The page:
Thursday, November 21, 2013

Atrocity could ignite fire beneath Middle East's sectarian cauldron

From: The Times, November 21, 2013, by Michael Binyon:

Iranian embassy bombing Beirut

Forensic experts work at the site of the twin suicide bombings outside Iran's embassy in southern Beirut yesterday. Source: AFP

THE suicide attack on the Iranian embassy in Beirut has brought the Syrian civil war to the heart of Lebanon. 
It threatens to reignite the bitter 15-year Lebanese civil war at a time when the country is overwhelmed with more than 800,000 Syrian refugees - about a fifth of its own population.
The attack, claimed by an al-Qa'ida offshoot, is clear revenge for Iran's support for President Bashar al-Assad and its backing for Hezbollah, the Lebanese Shia militia now deeply engaged in Syria fighting for the government.
It comes after an escalation of tit-for-tat attacks on Shia and Sunni leaders and communities in Beirut and the northern city of Tripoli that threatens to trigger all-out fighting between Shia and Sunni Muslims.
The precarious religious balance in Lebanon could be upset by further attacks on Hezbollah. Lebanon's Shia Amal opposition has long depended on Hezbollah to protect it, but it now fears that the larger community of Sunni Muslims will see it as an Iranian fifth column seeking to undermine Lebanon's sovereignty. Whereas the 1975-90 civil war largely pitted Lebanon's Christian minority against the Muslim majority, the Christians now fear that they could be caught in the crossfire between al-Qa'ida-linked jihadists and Iranian-backed Shia militias.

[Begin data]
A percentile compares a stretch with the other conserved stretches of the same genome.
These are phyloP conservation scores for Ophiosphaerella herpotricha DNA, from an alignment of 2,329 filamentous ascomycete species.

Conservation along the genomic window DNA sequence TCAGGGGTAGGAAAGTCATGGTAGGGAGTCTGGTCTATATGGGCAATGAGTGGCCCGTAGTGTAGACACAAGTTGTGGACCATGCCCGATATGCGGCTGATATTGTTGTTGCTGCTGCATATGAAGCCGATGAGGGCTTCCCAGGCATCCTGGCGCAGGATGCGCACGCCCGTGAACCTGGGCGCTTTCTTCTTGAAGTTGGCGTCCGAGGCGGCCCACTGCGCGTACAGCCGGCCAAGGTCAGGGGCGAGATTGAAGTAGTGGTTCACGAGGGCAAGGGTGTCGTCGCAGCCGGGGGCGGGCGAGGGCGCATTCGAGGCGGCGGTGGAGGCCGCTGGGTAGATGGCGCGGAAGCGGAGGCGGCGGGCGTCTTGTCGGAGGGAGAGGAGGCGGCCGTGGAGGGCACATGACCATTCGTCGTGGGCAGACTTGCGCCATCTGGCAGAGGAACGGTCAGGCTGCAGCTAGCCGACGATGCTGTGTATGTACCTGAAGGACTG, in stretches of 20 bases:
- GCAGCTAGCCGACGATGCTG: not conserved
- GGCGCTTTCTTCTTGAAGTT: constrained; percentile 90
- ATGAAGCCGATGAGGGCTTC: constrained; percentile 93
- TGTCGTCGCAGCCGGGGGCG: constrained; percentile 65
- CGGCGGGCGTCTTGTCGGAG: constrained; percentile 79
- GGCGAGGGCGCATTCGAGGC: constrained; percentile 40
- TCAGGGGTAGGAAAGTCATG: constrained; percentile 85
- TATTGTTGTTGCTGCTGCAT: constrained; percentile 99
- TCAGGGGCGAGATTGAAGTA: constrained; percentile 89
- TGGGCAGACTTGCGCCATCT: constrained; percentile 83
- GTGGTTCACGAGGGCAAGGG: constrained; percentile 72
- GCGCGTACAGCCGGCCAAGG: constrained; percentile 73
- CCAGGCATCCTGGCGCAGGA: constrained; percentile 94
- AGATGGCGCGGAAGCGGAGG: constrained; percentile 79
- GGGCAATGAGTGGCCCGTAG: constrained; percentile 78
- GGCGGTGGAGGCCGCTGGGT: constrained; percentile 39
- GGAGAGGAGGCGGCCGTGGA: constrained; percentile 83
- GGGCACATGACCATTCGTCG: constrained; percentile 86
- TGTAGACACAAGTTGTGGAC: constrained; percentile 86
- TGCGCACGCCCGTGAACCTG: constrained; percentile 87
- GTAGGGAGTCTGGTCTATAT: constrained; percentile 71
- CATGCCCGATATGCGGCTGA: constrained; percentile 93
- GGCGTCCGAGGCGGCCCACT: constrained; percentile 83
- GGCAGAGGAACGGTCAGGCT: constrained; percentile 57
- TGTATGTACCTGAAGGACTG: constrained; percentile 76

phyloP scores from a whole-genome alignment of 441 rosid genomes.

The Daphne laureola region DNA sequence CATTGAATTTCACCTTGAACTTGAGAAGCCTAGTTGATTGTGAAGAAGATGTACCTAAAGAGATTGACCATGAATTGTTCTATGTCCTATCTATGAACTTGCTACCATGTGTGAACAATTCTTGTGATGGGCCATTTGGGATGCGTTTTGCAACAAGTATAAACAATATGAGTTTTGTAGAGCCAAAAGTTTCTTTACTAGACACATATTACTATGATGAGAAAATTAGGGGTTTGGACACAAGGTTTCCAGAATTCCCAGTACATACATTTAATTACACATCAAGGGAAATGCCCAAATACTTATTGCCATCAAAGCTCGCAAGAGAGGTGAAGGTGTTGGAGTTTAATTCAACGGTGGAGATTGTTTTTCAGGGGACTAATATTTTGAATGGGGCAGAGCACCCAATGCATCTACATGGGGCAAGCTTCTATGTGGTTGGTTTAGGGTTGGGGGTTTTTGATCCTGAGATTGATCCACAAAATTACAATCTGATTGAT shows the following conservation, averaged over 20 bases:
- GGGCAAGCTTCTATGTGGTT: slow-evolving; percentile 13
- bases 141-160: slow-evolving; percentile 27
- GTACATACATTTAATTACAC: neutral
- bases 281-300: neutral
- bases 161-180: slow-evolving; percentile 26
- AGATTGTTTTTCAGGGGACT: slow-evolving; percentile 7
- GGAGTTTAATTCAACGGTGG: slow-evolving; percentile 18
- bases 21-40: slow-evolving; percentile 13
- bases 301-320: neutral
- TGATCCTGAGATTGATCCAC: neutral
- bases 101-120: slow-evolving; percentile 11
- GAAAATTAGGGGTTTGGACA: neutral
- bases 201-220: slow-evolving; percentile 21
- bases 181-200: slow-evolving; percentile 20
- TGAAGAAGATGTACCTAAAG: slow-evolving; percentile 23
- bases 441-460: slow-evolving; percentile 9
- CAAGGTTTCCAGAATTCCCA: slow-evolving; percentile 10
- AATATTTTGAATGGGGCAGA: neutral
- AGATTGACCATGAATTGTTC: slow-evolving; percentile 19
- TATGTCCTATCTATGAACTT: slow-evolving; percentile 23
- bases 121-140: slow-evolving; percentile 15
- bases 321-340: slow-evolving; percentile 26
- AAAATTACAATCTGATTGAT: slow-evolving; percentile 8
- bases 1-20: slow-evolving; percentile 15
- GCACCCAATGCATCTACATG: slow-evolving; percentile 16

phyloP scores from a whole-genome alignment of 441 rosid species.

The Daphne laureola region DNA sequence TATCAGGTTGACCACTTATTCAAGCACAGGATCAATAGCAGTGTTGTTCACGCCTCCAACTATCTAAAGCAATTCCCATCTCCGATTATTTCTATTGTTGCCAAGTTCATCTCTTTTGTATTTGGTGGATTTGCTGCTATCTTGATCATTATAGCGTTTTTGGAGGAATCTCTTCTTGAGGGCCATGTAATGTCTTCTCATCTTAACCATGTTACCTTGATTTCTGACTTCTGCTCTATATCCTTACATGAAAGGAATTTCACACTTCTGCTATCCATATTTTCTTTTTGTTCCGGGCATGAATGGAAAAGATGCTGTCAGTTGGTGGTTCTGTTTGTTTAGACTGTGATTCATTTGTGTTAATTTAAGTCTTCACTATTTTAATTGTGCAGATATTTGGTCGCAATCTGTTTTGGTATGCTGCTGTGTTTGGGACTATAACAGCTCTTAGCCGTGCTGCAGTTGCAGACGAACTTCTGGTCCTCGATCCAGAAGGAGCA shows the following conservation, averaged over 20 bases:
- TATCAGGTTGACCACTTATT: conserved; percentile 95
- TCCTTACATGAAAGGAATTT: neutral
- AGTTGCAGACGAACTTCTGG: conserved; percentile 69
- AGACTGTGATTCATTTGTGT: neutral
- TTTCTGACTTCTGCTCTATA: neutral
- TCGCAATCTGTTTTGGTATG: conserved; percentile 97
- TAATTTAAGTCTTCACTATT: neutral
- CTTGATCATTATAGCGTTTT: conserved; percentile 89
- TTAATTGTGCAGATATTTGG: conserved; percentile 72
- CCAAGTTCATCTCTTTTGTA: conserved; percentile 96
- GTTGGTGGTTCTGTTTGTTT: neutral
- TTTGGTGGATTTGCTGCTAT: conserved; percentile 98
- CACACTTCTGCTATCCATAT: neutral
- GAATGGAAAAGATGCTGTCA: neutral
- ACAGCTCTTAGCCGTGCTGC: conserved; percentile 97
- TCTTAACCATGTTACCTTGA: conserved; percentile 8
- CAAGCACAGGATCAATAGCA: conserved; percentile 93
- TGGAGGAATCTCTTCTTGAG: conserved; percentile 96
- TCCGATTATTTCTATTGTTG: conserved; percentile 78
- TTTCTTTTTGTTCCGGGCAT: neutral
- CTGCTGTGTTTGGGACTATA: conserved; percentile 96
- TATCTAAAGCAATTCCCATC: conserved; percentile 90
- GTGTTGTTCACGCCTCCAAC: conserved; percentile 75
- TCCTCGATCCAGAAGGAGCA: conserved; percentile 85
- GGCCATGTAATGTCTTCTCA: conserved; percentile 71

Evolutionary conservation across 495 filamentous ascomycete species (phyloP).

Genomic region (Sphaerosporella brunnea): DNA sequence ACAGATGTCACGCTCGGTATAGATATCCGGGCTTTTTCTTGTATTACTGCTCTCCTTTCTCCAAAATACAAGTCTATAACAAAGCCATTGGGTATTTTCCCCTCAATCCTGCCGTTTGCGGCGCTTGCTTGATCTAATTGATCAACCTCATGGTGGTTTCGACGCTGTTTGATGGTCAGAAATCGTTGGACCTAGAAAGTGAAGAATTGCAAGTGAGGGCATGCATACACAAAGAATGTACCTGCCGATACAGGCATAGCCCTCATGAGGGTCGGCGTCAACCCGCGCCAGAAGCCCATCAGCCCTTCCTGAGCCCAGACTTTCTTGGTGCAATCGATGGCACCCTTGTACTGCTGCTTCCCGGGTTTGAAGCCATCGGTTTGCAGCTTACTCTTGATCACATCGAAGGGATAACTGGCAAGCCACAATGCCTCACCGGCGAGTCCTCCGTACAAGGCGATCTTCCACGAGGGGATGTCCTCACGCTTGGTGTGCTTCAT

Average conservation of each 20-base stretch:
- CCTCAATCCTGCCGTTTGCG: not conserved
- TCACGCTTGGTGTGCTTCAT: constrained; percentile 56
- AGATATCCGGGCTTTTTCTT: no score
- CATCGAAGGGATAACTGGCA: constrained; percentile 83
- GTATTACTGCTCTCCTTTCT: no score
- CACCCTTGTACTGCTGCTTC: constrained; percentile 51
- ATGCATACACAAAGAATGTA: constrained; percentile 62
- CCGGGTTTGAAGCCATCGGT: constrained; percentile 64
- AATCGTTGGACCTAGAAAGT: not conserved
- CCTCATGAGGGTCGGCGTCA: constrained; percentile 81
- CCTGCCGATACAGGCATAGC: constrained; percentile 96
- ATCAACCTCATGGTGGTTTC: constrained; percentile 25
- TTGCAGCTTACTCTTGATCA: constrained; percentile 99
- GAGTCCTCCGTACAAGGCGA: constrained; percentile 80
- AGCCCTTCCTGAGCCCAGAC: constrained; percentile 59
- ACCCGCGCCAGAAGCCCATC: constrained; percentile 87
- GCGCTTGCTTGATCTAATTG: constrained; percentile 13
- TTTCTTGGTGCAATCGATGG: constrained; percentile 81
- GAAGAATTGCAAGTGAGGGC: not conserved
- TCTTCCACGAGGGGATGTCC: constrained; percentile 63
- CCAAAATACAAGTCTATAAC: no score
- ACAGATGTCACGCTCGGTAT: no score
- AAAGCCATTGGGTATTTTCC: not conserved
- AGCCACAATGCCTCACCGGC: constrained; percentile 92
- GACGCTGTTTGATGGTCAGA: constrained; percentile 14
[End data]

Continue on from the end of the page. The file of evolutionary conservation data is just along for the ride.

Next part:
Assassinations, gunfights and car bombs have claimed hundreds of lives, culminating in two blasts outside mosques in Tripoli in August that killed 40 people and wounded 400.
Iran lamely tried to blame Israel for Monday night's atrocity in an attempt to dampen tensions, but Tehran's proxies in Lebanon are sure to respond with revenge attacks on prominent Sunni politicians. The spectre terrifying the Muslim world is that of outright war between Shia and Sunni Islam. The escalating hostility between Saudi Arabia and Iran could quickly spark new flare-ups across the Middle East. Already tensions in Bahrain, Libya and northern Yemen have divided the Muslim population along sectarian lines.
Saudi Arabia, fearful of what it sees as encirclement by Iranian-backed Shia rivals, is now fearful that a nuclear deal between Iran and the West will remove all restraint on Tehran and encourage Iran and Shia militants to threaten Saudi Arabia's internal stability and privileged religious position in the Muslim world. The bombs in Beirut might be the catalysts for an ideological struggle that could devastate global Islam.
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